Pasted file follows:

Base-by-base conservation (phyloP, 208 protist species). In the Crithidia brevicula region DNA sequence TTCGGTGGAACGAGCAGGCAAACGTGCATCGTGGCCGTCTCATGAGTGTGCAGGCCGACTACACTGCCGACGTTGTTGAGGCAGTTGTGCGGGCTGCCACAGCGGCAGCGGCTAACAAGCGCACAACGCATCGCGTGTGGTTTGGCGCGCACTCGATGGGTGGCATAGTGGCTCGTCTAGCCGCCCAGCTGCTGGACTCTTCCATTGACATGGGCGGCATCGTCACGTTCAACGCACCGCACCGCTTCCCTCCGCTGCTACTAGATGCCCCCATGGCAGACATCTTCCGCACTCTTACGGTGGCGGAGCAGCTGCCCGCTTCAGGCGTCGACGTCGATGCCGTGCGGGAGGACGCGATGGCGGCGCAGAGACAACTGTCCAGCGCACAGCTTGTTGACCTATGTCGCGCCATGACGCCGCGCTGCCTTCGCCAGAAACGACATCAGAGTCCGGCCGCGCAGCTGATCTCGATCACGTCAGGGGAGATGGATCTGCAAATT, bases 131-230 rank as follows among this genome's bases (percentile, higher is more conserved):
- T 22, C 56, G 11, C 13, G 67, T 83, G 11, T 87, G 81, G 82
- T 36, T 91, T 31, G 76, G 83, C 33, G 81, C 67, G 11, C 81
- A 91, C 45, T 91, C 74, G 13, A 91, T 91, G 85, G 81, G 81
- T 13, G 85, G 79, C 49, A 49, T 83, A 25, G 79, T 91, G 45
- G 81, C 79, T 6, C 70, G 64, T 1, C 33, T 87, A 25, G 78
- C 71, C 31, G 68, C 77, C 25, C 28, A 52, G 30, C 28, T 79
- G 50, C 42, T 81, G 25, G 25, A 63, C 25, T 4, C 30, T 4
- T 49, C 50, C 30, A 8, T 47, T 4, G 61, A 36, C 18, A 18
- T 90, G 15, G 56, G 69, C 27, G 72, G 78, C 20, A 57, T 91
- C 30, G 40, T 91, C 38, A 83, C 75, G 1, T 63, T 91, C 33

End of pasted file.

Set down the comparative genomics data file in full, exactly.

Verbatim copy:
Base-by-base conservation (phyloP, 208 protist species). In the Crithidia brevicula region DNA sequence TTCGGTGGAACGAGCAGGCAAACGTGCATCGTGGCCGTCTCATGAGTGTGCAGGCCGACTACACTGCCGACGTTGTTGAGGCAGTTGTGCGGGCTGCCACAGCGGCAGCGGCTAACAAGCGCACAACGCATCGCGTGTGGTTTGGCGCGCACTCGATGGGTGGCATAGTGGCTCGTCTAGCCGCCCAGCTGCTGGACTCTTCCATTGACATGGGCGGCATCGTCACGTTCAACGCACCGCACCGCTTCCCTCCGCTGCTACTAGATGCCCCCATGGCAGACATCTTCCGCACTCTTACGGTGGCGGAGCAGCTGCCCGCTTCAGGCGTCGACGTCGATGCCGTGCGGGAGGACGCGATGGCGGCGCAGAGACAACTGTCCAGCGCACAGCTTGTTGACCTATGTCGCGCCATGACGCCGCGCTGCCTTCGCCAGAAACGACATCAGAGTCCGGCCGCGCAGCTGATCTCGATCACGTCAGGGGAGATGGATCTGCAAATT, bases 131-230 rank as follows among this genome's bases (percentile, higher is more conserved):
- T 22, C 56, G 11, C 13, G 67, T 83, G 11, T 87, G 81, G 82
- T 36, T 91, T 31, G 76, G 83, C 33, G 81, C 67, G 11, C 81
- A 91, C 45, T 91, C 74, G 13, A 91, T 91, G 85, G 81, G 81
- T 13, G 85, G 79, C 49, A 49, T 83, A 25, G 79, T 91, G 45
- G 81, C 79, T 6, C 70, G 64, T 1, C 33, T 87, A 25, G 78
- C 71, C 31, G 68, C 77, C 25, C 28, A 52, G 30, C 28, T 79
- G 50, C 42, T 81, G 25, G 25, A 63, C 25, T 4, C 30, T 4
- T 49, C 50, C 30, A 8, T 47, T 4, G 61, A 36, C 18, A 18
- T 90, G 15, G 56, G 69, C 27, G 72, G 78, C 20, A 57, T 91
- C 30, G 40, T 91, C 38, A 83, C 75, G 1, T 63, T 91, C 33